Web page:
NBN Co will have to pay retail service providers $25 every time they miss an appointment, make a late connection or have to fix a service fault.
The network builder will also have to “simplify the process for RSPs to receive rebates and remove some conditions for claiming rebates”, according to an enforceable undertaking agreed with the Australian Competition and Consumer Commission (ACCC) today.
The undertaking represents the first movement in months stemming from the ACCC’s NBN wholesale service standards inquiry.
Having talked tough about pulling NBN Co into line earlier this year, the ACCC has been quiet about the progress of its inquiry since.
Service level agreements (SLAs) and the difficulty claiming financial compensation from NBN Co when those SLAs were missed had been a bugbear of many RSPs.
Under the existing wholesale broadband agreement with RSPs, rebates were highly conditional, with the $25 flat rate on some missed SLAs affected by complex multipliers and the application of percentages.
Now, NBN Co will pay a $25 rebate for missed appointments "automatically ... without RSPs needing to claim," the network operator said in a statement.
It will also automatically pay "the existing $25 rebate for missed activation and fault repair timeframes to NBN Co’s wholesale customers in 100 percent of instances (up from our current 90 percent threshold), subject to standard exclusions."
NBN Co now has three months to amend its standard wholesale arrangement to reflect the undertaking to the ACCC.
One of the conditions for NBN Co paying out more rebates is that some sort of benefit flow through to the end customer; that is, the rebate can’t just be added to the RSP’s bottom line.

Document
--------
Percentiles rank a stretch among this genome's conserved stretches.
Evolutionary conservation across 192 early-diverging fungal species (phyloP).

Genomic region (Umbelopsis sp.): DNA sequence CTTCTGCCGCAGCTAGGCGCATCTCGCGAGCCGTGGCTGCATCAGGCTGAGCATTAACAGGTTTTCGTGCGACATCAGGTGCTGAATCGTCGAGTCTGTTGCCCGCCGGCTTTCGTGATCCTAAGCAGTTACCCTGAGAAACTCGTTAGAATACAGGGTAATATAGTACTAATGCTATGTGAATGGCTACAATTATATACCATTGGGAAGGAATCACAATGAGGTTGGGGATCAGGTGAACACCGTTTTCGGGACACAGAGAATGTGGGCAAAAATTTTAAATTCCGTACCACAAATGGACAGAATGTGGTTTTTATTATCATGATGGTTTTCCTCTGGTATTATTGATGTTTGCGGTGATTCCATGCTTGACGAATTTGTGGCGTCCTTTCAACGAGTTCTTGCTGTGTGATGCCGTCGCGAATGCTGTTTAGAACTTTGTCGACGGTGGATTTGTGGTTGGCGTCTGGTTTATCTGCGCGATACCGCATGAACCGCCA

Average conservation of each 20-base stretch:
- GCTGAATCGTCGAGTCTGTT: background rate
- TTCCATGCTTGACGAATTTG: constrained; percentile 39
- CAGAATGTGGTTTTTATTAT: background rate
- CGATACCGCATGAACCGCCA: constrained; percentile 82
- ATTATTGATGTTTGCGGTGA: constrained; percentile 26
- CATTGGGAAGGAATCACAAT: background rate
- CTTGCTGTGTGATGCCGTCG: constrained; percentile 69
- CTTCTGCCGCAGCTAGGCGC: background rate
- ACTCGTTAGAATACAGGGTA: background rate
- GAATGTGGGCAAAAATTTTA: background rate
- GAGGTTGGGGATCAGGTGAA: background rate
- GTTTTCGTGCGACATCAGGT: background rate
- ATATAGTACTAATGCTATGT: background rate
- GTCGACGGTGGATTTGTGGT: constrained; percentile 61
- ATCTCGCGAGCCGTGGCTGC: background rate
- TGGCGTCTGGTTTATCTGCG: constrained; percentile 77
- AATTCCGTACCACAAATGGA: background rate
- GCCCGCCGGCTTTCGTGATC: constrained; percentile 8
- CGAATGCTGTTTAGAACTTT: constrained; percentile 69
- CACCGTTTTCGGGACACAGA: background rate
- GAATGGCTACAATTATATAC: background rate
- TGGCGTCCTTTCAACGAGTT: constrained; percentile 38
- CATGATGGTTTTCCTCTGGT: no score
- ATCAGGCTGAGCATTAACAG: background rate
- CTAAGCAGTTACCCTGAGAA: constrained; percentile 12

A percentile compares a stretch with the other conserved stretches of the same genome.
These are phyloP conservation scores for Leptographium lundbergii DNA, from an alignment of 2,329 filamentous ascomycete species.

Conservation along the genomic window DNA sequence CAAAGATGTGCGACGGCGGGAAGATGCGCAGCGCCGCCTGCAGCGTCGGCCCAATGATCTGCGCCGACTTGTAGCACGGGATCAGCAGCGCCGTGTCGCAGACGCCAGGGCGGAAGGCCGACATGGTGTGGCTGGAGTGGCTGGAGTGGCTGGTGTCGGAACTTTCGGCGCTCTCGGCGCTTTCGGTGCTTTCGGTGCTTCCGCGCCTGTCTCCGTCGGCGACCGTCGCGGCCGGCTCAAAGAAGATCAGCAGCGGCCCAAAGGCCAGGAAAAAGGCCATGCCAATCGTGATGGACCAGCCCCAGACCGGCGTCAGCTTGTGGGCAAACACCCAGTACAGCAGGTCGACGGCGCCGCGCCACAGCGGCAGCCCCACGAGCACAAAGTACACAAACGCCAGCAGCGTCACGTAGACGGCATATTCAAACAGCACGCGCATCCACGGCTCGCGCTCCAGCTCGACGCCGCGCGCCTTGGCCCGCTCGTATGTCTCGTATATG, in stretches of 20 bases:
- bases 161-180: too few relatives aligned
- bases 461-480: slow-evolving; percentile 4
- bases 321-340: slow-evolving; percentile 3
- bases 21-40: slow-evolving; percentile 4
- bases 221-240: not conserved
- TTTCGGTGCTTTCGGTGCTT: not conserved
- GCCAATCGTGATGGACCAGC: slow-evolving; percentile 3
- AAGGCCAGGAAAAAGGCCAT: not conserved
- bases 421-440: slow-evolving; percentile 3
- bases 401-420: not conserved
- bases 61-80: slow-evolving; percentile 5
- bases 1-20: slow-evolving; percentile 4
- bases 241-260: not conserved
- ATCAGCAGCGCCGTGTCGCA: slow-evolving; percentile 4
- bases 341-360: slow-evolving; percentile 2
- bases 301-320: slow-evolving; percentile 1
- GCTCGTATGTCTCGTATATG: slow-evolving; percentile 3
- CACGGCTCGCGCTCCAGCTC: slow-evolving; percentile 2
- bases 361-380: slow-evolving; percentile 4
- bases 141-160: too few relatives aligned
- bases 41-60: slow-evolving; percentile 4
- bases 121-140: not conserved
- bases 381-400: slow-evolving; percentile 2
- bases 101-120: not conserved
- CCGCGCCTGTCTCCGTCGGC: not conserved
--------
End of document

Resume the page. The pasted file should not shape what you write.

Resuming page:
"Under the undertaking given to the ACCC, NBN Co will require the RSPs to continue to take reasonable steps to ensure customers receive a benefit from the improved rebates the service providers will receive from NBN Co,” ACCC chairman Rod Sims said in a statement.
“This could mean customers could receive rebates from RSPs or other benefits, such as providing a substitute service while a fault is being fixed.”
This was repeated in a statement from NBN Co: "[we] anticipate that retail service providers will take reasonable steps to ensure that affected homes and businesses receive (in monetary or other form) a fair value benefit of these rebates."
Not per day or punitive
Relatively unconditional rebates will likely be welcomed by RSPs though they fall well short of proposals aired in recent months.
Telstra, for example, had asked the ACCC to consider structuring the rebates whereby the $25 was charged “per day for the first five business days of a service level miss, rising to $50 per day thereafter.”
Labor had also raised the prospect of punitive fines on NBN Co in recent months.
However, it is understood that the rebates agreed to today would come out of NBN Co's operating expenses and that impact had been factored into the most recent corporate plan.
That NBN Co will have to pay out more rebates means that its lengthy submission to the ACCC was largely ignored.
The company saw “no grounds” for intervention and repeatedly alleged that RSPs were simply trying to “game” the system.
However, the ACCC inquiry came about because RSPs alleged the terms of the latest wholesale broadband agreement had been pushed through with little negotiation.
Fixed wireless data
NBN Co has also committed “to improve its reporting to RSPs so they can more easily track NBN Co’s performance and better support consumers in congested fixed wireless cells.”
“NBN Co will also add information about the level of congestion in its fixed wireless network to the customer experience dashboard that it publishes monthly,” the ACCC said.
Sims said the wholesale service standards inquiry is continuing with a further consultation paper to be released "soon".